Your offer price for the listing in the store where the item is sold will be used to calculate the taxable base (the amount on which the VAT amount will be calculated). The resultant taxable base will be used to compute the corresponding VAT amount for the acquisition of the same product from the other seller.
If you are enrolled in Amazon’s VAT Calculation Service, Amazon will take the product tax code (PTC) that you have assigned to your offer and use the corresponding VAT rate. If you have not activated the VAT Calculation Service, Amazon will assign the product tax code and corresponding VAT rate.
If the product is acquired from another FBA seller or from Amazon Retail, we will use the product tax code assigned by Amazon.
In principle, sellers should charge VAT due on the supply of goods and pay this VAT to the tax authorities. In certain countries (the Czech Republic, France, Italy, Poland and Spain) and in certain cases (depending on where your company is established or registered), a local reverse-charge mechanism applies.
This means that the VAT due is not charged on the invoice by the supplier but is accounted for by the customer. The customer then must report the VAT due in their VAT return but can deduct this amount in the same VAT return (generally no cash-flow impact).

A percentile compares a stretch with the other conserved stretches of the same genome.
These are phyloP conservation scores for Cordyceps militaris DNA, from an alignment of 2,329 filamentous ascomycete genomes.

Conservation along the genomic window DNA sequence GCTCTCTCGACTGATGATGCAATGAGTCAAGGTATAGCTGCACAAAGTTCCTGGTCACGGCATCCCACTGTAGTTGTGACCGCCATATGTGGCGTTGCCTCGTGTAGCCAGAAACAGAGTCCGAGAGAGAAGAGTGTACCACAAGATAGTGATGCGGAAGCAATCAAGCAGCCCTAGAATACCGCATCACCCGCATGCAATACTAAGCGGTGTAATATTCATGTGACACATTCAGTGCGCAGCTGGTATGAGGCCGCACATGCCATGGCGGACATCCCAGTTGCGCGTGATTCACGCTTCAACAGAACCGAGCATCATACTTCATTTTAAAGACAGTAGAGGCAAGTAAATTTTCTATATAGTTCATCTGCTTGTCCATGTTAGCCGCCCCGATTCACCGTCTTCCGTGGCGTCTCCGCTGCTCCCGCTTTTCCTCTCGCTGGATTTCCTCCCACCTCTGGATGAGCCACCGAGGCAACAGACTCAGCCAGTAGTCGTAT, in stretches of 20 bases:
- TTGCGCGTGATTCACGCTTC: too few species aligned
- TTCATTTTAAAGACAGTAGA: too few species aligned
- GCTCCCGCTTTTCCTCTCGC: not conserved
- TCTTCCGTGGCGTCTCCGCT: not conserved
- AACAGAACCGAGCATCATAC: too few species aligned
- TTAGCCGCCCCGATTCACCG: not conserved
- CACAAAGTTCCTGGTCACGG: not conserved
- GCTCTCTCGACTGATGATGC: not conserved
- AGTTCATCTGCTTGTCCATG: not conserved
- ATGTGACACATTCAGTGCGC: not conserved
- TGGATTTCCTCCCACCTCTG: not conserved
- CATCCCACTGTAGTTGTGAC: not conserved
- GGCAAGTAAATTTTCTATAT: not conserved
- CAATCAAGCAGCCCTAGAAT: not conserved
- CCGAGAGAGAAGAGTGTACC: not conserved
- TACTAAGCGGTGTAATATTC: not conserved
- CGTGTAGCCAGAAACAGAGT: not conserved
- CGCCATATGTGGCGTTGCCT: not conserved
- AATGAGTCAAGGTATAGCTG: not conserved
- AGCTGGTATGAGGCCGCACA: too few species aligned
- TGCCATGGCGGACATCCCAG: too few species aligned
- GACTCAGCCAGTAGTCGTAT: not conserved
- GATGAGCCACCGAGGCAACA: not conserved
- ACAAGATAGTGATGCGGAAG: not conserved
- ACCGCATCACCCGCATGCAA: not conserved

In the case of commingling, a local reverse-charge mechanism may apply:
In principle, you always must have a VAT registration in the country where you hold inventory.
Commingling transactions can take place only if you have a valid VAT number in the country or countries where both fulfilment centres are located. Our system is set up to verify if the VAT numbers provided through Seller Central are valid and will proceed only if a valid VAT number in both countries is provided.
Go to the VAT/GST registration numbers page and enter your available VAT numbers by country.
When you prepare your VAT reporting, treat these commingled transactions the same as any of your other local sale (Commingling_Sell) and purchase (Commingling_Buy) transactions. These commingling transactions will be reported in your Amazon VAT Transactions report.